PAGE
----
Sat, Sep 15 at 6 p.m. | 90 minutes
Is it possible to fall in love simply by reading about how it feels to fall in love? And if the answer to this question is “yes,” what does that say about the nature of love or of the one who falls? Are the edges of the self similar to the edges of the written word? Abstract, arbitrary, and open to transformation? Does falling in love bring us closer to our truest self? Or, does love’s force have the power to annihilate the self, as our desire for our beloved takes over the whole of our being? Is the art of loving universal? Or is the experience of love always rooted in the mundane and the political? Over the course of the day, we will grapple with these enormous and wondrous questions by turning to Anne Carson’s Eros: The Bittersweet, a beautiful work named by the Modern Library as one of the most important non-fiction books ever written.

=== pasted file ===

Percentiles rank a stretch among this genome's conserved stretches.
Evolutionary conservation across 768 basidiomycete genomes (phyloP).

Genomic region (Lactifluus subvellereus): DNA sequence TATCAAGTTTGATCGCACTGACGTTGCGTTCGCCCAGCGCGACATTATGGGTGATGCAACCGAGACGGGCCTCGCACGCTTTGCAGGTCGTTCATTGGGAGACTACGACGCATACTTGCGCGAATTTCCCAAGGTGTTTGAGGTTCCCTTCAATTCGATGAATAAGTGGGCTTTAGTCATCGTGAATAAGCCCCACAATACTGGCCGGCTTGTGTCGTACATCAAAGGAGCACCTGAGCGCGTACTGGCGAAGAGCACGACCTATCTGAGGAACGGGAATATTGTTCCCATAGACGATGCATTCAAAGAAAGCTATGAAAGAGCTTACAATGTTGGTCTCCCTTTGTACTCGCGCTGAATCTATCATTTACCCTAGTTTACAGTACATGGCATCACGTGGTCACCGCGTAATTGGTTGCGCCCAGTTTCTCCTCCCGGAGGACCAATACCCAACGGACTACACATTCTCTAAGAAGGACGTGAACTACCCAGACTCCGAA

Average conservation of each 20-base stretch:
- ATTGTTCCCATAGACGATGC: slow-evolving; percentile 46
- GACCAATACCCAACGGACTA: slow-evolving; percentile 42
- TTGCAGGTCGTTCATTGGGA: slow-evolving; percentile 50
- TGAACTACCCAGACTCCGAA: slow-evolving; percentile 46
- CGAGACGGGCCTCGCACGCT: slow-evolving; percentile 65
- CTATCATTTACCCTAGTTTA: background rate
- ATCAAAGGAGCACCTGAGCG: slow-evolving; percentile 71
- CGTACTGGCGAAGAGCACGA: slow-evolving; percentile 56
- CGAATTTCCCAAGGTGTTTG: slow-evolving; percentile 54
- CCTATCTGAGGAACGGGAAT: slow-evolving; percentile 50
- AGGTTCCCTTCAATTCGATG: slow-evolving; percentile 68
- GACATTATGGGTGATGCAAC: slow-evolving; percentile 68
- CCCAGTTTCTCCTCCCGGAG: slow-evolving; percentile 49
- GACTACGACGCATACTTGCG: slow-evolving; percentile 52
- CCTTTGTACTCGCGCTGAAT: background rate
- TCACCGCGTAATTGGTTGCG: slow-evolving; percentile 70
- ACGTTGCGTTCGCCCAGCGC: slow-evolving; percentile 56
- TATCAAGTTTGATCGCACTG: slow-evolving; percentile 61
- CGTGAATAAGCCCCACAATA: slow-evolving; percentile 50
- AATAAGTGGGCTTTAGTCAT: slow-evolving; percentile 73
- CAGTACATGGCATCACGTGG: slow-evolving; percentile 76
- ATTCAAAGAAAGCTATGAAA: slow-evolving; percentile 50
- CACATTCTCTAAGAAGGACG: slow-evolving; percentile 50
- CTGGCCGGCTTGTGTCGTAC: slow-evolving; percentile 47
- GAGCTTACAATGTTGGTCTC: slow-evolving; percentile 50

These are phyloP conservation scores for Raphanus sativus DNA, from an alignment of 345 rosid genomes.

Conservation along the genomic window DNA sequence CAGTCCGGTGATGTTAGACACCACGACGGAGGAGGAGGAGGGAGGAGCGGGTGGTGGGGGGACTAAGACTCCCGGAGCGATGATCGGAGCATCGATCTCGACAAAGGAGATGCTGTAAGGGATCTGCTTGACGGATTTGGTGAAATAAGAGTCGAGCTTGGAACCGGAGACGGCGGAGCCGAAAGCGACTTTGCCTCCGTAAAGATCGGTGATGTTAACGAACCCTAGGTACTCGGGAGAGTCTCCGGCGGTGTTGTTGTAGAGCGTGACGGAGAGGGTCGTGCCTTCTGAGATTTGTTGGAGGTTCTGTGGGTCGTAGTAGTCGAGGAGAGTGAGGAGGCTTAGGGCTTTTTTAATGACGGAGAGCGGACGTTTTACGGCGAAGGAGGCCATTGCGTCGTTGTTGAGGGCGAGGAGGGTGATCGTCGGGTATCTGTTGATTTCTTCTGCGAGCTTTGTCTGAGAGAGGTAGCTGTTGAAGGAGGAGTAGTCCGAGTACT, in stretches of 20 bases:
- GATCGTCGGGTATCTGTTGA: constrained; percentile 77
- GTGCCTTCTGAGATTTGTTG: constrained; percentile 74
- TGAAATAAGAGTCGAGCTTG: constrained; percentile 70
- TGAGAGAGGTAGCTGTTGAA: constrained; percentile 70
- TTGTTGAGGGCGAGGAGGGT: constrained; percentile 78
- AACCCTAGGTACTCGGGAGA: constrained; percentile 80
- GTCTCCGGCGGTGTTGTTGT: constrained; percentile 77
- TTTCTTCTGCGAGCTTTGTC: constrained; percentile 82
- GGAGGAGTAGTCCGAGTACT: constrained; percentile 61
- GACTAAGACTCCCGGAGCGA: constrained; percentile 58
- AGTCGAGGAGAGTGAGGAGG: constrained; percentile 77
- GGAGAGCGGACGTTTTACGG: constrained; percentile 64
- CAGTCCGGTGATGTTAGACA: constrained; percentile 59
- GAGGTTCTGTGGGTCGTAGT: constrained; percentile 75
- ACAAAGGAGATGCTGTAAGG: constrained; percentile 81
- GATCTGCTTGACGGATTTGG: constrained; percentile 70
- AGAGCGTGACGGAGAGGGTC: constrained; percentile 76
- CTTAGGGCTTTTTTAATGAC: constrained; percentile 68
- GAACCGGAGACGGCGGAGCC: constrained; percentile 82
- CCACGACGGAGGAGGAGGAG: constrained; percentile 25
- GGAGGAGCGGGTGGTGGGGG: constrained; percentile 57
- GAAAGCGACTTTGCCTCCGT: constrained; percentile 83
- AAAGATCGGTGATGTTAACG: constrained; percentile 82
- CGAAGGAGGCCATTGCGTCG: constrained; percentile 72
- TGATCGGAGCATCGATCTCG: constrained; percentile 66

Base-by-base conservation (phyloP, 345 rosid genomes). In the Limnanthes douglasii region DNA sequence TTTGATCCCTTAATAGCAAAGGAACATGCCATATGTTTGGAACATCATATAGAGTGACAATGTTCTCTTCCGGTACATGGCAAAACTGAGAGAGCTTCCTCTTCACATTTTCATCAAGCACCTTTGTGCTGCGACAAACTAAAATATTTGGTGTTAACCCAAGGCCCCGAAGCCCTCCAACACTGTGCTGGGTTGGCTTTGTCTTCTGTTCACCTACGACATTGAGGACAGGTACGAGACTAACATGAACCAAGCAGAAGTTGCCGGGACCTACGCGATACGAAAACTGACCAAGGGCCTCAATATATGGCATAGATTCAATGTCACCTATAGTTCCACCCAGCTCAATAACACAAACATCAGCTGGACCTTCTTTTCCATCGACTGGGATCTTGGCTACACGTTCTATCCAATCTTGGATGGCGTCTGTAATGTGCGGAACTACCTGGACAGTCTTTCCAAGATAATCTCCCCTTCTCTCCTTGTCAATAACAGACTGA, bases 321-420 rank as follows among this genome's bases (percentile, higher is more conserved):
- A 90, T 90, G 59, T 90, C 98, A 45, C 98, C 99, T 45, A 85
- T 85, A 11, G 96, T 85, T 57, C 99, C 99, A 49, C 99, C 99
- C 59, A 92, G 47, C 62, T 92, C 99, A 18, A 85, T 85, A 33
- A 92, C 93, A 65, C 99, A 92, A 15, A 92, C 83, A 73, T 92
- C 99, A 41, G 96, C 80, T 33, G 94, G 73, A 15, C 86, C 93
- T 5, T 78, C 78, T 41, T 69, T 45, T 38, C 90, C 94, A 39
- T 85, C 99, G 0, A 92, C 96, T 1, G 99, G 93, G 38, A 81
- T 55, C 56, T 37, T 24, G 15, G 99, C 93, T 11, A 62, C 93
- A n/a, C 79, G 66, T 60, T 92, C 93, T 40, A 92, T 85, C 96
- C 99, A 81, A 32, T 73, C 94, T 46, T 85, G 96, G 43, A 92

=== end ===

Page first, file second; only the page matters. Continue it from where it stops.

In our discussion, I will lay out Carson’s ideas about love, desire, and Eros through a critical feminist lens, and I will examine the possibilities she offers us for liberation via loss of self. It is not necessary to have read the work before you attend. We will explore short passages together. Advance reading is not needed; only a desire to understand more fully the nature of your desire.
Jamie Warren has a Ph.D. in American History from Indiana University, and she is an Assistant Professor at BMCC-CUNY where she teaches American history, the history of women and gender, and women’s studies. Her research focuses on slavery in antebellum South with a particular focus on death, the body, and the philosophy of history.